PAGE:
Elected in 1989
“For fundamental research in agricultural product processing and food engineering.”
CARL WILLIAM HALL, a highly accomplished engineering leader, passed away on April 18, 2014, at age 89. His numerous and diverse contributions in education, research, and professional service spanned four decades.
He was born on November 16, 1924, in Seneca County, Ohio. As a staff sergeant in the 99th Infantry Division in World War II, he participated in three major campaigns, including the Battle of the Bulge, for which he was awarded the Bronze Star and the Combat Infantryman’s Badge.
After the war he got a BS in agricultural engineering in 1948 from Ohio State University and went on to obtain his master’s degree in mechanical engineering from the University of Delaware (1950) and his PhD from Michigan State University (MSU; 1952). Upon graduation, he joined the MSU faculty and subsequently served as department head (1964–1970). During his tenure he guided over 50 graduate students. His specialty area was biological aspects of food engineering. From MSU he went to Washington State University (1970–1982), where he was dean of the College of Engineering and professor of mechanical engineering.
From 1982 to 1990 Dr. Hall was deputy assistant director of engineering at the National Science Foundation. He provided leadership in implementing the 1985 reorganization of the
then newly established Directorate for Engineering, chairing a task force to develop and implement this plan. He also played a major role in the development of the foundation’s new Engineering Research Centers program. He worked with the White House, Congress, the National Academy of Sciences/National Academy of Engineering, and numerous groups at NSF to make the ERCs a viable program to strengthen US competitiveness through partnerships with industry in engineering research and education.
At the time, the program represented a new direction in the way NSF supported engineering education and research. Since then it has nurtured many new and emerging research fields and over 60 industry-university partnerships. For his leadership in formulating the program and guiding its implementation Dr. Hall received NSF’s Distinguished Service Award (1988).
Brahm Verma, of the University of Georgia, remembers Carl Hall as a champion of the role of biology in engineering education and research. At a 1987 meeting of agricultural engineering department heads from North America, Dr. Hall elaborated on “the age of biology”:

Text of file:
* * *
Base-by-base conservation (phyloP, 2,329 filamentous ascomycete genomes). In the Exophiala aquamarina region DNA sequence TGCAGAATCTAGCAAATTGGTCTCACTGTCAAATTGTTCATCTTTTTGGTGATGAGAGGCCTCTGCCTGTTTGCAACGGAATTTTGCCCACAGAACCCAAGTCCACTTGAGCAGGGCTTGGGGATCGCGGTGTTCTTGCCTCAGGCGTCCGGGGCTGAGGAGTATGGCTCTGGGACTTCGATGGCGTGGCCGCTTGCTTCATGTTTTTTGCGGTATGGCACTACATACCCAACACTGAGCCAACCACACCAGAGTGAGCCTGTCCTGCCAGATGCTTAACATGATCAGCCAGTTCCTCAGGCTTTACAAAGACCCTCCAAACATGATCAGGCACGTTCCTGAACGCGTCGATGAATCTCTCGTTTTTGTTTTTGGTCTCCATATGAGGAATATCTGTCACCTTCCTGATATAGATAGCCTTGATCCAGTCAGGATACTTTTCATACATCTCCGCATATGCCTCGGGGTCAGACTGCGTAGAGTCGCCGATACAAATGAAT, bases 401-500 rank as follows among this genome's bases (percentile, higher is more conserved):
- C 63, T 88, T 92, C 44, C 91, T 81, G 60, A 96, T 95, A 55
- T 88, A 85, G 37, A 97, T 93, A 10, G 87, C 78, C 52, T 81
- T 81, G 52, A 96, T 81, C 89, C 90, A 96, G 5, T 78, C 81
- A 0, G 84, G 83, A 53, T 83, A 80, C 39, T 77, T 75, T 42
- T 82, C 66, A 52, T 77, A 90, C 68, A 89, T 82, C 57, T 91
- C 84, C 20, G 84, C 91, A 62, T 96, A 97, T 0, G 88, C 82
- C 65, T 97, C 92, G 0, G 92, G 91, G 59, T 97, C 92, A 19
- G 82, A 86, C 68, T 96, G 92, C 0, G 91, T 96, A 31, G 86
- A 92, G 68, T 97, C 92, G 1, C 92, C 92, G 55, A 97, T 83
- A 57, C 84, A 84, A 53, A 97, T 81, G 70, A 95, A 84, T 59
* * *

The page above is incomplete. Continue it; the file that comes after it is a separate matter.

We have engineering based on physics, we have engineering based on chemistry, but we do not have engineering that is based on biology. We should take leadership in building the discipline of biological engineering.…
These visionary words started a movement that led to the establishment of the Institute of Biological Engineering (IBE), the first professional society with a vision of this discipline.
Also during his tenure at NSF he founded (in 1983) and became the first editor of Drying Technology: An International Journal. According to McGill University professor Arun Mujumdar, a pioneer in the field, Dr. Hall brought together an invaluable body of knowledge that had been scattered widely until the emergence of this journal. The journal has promoted international cooperation and attracted a large number of both young and seasoned researchers from diverse disciplines and
industrial sectors to conduct R&D in this challenging field. As energy costs rise and resources become scarcer, there is no doubt that R&D in this area will necessarily intensify in the future.
A prolific researcher, Dr. Hall authored, edited, or coedited 38 books and over 400 papers and presentations. He was honored by numerous national and international organizations. Among the awards he received are the Distinguished Faculty Award of Michigan State University (1963), Ohio State University’s Centennial Achievement Award (1970), and the University Distinguished Career Award from the University of Delaware (2006); France’s Ordre du Mérite (1979); Germany’s Max Eyth Medal (1979); the ASEE Centennial Achievement Award (1993); and designation by the National Society of Professional Engineers as Federal Engineer of the Year (1986).
Although very professionally accomplished, Carl was a gentle, unassuming, and caring person and his wise counsel and guidance benefited the careers of many young people. He was committed to finding creative ways to enable engineers to tackle society’s most important problems. We are truly grateful for the numerous contributions he made to engineering education, research, and professional service. He will be greatly missed.
He is survived by his wife of 64 years, Mildred; daughter Claudia Genuardi; three grandchildren; and six great-grandchildren.